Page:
LETTERS From Dr Noel Stimson, Bembridge:
KEVIN Jenkins’s attempt to resurrect his Campaign440 (CP letters, 27-09-13) is perhaps to be expected in the light of the numerous current campaigns suggesting 20mph limits around the Island.
With modern traffic densities increasing in many urban and rural areas, 20mph limits make sense where there is a need. But drivers need to be able to adjust their speed appropriately, up or down, according to the conditions and legally enforced speed limits, usually conform to this principle.
However, a blanket 40mph Island-wide would be disastrous for Island drivers and of no proven value to pedestrians. The 2010 figures show that 60 per cent of all road accidents occur within urban speed limits.
Statistically, the safest roads in this country are our fastest roads — the motorways (four per cent).
Obviously, there are many factors involved and no one is suggesting a speed limit free-for-all.
Mr Jenkins mentions the blanket 40mph limit in Jersey and Guernsey, but that is not a reasonable comparison; Channel Island rural roads are, in the main, much narrower even than ours, mostly bordered with high hedges. I can assure Mr Jenkins it is most unlikely any normal driver/car would even reach 40mph, let alone exceed it.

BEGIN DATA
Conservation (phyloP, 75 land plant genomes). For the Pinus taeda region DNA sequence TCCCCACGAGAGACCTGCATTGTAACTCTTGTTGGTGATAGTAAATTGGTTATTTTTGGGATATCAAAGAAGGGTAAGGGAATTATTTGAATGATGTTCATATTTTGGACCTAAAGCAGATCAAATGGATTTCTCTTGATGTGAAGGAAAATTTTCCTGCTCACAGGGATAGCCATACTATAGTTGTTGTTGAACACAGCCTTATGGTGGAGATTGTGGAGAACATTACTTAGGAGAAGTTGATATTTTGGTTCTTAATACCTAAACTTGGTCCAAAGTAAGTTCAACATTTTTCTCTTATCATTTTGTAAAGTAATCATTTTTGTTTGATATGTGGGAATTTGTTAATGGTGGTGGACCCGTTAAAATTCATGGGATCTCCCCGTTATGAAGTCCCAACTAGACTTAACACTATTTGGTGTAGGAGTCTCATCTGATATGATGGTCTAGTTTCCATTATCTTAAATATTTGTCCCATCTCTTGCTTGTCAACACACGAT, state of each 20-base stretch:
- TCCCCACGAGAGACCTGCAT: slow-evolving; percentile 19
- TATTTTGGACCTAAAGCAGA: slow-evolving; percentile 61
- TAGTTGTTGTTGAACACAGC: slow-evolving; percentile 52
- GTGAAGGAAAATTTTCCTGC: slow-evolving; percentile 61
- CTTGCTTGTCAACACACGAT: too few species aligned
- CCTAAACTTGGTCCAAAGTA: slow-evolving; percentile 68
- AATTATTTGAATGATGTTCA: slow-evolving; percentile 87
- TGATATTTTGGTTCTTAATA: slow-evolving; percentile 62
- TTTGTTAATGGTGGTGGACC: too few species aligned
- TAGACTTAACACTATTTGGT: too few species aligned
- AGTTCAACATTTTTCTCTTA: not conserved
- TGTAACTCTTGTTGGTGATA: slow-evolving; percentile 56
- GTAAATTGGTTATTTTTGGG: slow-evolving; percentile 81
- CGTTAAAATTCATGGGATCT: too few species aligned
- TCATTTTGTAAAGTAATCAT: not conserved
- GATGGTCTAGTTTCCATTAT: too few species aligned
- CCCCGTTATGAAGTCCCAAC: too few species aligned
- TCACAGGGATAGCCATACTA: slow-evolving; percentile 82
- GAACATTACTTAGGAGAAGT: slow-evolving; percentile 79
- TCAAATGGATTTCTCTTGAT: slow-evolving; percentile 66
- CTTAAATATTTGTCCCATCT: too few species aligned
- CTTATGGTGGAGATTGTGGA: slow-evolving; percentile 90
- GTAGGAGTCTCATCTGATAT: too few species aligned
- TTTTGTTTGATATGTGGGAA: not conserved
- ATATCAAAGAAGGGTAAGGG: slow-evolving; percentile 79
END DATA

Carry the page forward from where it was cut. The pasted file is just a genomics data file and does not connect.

Even the buses and coaches are specially modified by having their overall width reduced by 18ins or so in order to fit the narrow Channel Island roads. Their blanket 40mph limit is entirely appropriate.
An Island-wide 40mph limit would be a massive retrograde step and grossly inappropriate, bringing Island driving standards down to match the lowest level of competence.
The politicians don’t want it (too unpopular) and the police don’t want it (impossible to police and unnecessary in any case). Such a limit would be a death blow to all 'L’ and advanced driver training on the Island.
To imply Speed Kills is totally incorrect; it is the wrong speed at the wrong place that can kill; RoSPA describes this as 'inappropriate speed’. The answer to reducing road casualties has always better initial and on-going driver training and education. Maybe there are lessons to be learned from the aviation and sea-going professions?